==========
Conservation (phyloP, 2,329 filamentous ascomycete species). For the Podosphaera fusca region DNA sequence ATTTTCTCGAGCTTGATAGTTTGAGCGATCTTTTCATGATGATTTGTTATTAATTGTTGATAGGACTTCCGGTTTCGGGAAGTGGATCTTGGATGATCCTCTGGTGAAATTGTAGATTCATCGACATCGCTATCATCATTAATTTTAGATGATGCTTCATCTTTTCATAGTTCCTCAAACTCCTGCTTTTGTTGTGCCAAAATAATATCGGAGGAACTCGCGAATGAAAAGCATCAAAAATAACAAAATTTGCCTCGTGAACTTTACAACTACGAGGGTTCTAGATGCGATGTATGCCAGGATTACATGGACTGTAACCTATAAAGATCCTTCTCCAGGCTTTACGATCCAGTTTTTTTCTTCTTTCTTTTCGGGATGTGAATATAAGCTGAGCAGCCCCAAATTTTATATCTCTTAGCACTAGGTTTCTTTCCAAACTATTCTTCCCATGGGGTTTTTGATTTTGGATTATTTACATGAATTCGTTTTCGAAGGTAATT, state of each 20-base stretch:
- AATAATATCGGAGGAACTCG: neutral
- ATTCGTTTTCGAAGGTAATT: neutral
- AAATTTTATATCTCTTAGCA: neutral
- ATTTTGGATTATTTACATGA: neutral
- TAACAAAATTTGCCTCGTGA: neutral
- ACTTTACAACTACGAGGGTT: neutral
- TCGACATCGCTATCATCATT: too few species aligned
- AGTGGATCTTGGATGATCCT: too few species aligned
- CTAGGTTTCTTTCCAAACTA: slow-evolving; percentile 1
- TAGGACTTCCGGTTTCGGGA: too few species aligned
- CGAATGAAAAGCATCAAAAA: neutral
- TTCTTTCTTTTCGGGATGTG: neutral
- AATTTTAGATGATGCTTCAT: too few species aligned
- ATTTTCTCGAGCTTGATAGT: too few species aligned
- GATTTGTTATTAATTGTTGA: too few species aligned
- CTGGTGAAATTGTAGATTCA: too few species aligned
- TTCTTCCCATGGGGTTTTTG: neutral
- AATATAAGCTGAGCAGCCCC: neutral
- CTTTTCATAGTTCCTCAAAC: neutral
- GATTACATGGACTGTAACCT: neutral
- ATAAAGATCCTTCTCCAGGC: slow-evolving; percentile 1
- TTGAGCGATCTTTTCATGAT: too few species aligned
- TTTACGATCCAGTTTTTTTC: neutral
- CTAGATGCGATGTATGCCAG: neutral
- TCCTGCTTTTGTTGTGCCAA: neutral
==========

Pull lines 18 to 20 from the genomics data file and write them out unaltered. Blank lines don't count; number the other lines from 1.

- TTCTTCCCATGGGGTTTTTG: neutral
- AATATAAGCTGAGCAGCCCC: neutral
- CTTTTCATAGTTCCTCAAAC: neutral